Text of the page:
Personality Name Tent
Discover the origins of names and naming ceremonies. Express individuality with each name discovery as you create a unique nameplate.
1. Research the origin and meaning of your name to see if it began with a specific culture or has a meaning. Check out your friends’ and families’ names, too. If you have a unique name, ask your family about its origins, invent your own meaning that describes your personality, or combine the meanings of similar names from cultures that are part of your heritage.
2. Learn about naming ceremonies in different cultures. In the Balinese Hindu-Buddhist tradition, children are formally named at their first birthday. When are children named in other cultures and faith traditions? Why are these times chosen? After you know about the origins of your name, create a bright nameplate.
3. Fold double-sided Crayola Neon Color Explosion® Paper in half, either horizontally or vertically to start your name tent. With Neon Color Explosion Markers, write your name in big, bold shapes and colors. Be sure to leave room for fun cutouts and pictures.
4. Think about a shape that expresses your name’s personality. Is it a smooth swirl or an angled rectangle? Draw several simple shapes down from the fold, such as an animal tail or a pointed triangle. Make sure the shapes are enclosed.
5. Unfold your name tent and cut out only the shape that is in the front, making sure not to cut along the fold. Fold your shape up so it sticks out from the fold. Continue decorating your name tent with more cutouts. Draw images and designs that represent your name.
6. Open up your tent and draw on the inside. See how the designs are revealed through the cutout shapes.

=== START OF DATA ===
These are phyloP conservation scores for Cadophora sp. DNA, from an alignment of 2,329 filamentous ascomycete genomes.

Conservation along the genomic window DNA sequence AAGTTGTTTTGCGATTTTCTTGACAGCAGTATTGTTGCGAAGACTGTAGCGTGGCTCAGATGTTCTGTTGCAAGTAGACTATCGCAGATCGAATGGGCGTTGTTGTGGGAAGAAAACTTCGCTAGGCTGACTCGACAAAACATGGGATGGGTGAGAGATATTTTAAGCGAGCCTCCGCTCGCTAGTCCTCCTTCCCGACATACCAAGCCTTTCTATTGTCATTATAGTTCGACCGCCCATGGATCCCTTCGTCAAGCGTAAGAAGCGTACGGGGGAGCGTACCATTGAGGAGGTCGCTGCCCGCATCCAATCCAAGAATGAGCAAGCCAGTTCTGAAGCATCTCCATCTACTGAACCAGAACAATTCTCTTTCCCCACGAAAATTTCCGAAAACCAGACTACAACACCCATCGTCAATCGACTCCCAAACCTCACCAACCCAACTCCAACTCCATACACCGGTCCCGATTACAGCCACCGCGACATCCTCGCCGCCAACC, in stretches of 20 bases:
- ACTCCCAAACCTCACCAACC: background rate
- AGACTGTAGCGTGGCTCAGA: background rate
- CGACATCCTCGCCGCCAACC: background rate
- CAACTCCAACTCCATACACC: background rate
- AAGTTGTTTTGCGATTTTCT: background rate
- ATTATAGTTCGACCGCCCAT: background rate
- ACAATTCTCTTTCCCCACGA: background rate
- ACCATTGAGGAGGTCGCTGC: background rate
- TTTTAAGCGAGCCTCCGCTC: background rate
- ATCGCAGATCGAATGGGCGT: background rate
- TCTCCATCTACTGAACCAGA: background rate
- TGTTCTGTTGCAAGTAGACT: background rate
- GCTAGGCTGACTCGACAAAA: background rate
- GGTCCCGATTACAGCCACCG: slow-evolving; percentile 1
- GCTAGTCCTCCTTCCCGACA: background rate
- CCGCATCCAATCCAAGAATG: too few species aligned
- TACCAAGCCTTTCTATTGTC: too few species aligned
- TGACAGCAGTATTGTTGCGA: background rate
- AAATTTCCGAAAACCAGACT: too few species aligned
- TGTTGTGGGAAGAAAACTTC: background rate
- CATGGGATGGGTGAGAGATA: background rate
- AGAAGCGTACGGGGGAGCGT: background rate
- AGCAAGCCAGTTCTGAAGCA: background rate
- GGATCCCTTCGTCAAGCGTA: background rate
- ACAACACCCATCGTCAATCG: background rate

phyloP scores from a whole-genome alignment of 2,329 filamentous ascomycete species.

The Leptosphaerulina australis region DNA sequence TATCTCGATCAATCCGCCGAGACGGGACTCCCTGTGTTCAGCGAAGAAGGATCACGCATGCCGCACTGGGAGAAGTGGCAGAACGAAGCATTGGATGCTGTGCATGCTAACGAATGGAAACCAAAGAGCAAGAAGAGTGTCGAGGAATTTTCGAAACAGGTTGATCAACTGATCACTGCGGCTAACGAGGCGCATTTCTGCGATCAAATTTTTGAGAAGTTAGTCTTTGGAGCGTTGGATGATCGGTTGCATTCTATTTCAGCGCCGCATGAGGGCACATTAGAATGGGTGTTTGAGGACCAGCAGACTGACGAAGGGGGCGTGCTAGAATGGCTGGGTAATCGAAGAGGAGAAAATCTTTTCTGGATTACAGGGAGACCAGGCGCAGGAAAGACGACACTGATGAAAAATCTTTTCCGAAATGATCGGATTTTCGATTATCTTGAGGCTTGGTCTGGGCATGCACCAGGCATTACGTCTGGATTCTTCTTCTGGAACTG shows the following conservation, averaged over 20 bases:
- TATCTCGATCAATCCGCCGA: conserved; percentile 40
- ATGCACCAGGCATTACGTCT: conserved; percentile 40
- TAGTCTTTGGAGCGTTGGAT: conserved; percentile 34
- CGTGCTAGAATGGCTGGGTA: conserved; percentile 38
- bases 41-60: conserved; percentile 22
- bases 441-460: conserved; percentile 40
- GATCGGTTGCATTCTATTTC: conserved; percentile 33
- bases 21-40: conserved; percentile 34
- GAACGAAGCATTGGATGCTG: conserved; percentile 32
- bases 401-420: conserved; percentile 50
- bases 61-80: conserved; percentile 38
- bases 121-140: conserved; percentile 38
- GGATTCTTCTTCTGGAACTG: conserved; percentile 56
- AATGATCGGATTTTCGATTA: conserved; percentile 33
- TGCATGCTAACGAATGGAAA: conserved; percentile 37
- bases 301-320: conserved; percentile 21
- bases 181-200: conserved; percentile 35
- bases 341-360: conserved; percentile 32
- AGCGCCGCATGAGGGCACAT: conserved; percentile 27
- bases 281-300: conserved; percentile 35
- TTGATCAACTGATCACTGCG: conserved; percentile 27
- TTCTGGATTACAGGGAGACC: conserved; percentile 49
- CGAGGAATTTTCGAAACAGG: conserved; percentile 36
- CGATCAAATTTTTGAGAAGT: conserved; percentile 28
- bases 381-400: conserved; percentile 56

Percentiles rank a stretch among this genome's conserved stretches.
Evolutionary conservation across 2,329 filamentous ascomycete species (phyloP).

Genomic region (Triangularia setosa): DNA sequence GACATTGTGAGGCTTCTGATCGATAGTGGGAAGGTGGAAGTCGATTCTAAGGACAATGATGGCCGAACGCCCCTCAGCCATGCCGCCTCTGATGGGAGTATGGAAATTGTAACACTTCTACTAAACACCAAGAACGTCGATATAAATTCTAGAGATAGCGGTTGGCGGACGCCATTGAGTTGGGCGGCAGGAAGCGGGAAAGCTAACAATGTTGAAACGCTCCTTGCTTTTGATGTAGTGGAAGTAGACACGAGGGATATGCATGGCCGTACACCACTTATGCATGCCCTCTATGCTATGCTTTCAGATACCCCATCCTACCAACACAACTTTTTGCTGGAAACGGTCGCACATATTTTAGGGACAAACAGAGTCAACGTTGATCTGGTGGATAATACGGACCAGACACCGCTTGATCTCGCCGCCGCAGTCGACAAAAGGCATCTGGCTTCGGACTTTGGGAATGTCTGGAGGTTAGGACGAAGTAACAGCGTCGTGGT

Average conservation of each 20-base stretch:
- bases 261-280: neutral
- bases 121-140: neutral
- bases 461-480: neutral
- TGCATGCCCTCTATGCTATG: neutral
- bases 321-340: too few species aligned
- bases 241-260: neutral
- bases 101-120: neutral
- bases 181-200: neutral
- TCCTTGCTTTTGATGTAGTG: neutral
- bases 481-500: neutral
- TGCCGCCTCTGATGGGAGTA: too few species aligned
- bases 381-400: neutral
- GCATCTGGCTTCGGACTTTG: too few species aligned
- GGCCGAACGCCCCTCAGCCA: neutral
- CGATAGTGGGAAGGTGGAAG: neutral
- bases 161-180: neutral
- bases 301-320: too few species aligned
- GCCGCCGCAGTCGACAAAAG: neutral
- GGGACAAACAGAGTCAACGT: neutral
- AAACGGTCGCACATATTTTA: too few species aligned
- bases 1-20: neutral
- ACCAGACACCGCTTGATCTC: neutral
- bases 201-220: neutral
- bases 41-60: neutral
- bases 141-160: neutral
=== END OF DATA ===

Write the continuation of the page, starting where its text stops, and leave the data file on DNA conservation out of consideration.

7. With classmates, create a naming ceremony for yourselves. Present your name tents to each other.
Adult supervision is required for any arts & crafts project. Observe children closely and intervene as necessary to prevent potential safety problems and ensure appropriate use of arts and crafts materials. Some craft items, particularly beads and buttons, are potential choking hazards for young children. Avoid use of such small parts with children younger than 3 years. Craft items such as scissors, push pins and chenille sticks may have sharp points or edges. Avoid use of materials with sharp points by children younger than 4 years. Read all manufacturers' safety warnings before using arts and craft supplies.
Scissors—ATTENTION: The cutting edges of scissors are sharp and care should be taken whenever cutting or handling. Blunt-tip scissors should be used only by children 4 years and older. Pointed-tip scissors should be used only by children 6 years and older.
- Research naming ceremonies from Africa, North America, and Europe. Reproduce a ceremony including simple costumes and props.
- Learn about nameplate and tent usage, such as in a very formal setting at the United Nations. Expand on name tent designs to include images indicating neighborhoods, hobbies, or clubs.
- Students create new descriptive animal names for themselves such as "Running Bear." Learn about native North American cultures and their naming rituals.
- Assessment: Did students create a well-thought-out design using the three-dimensional space? Was student’s oral presentation thoughtful and clearly spoken?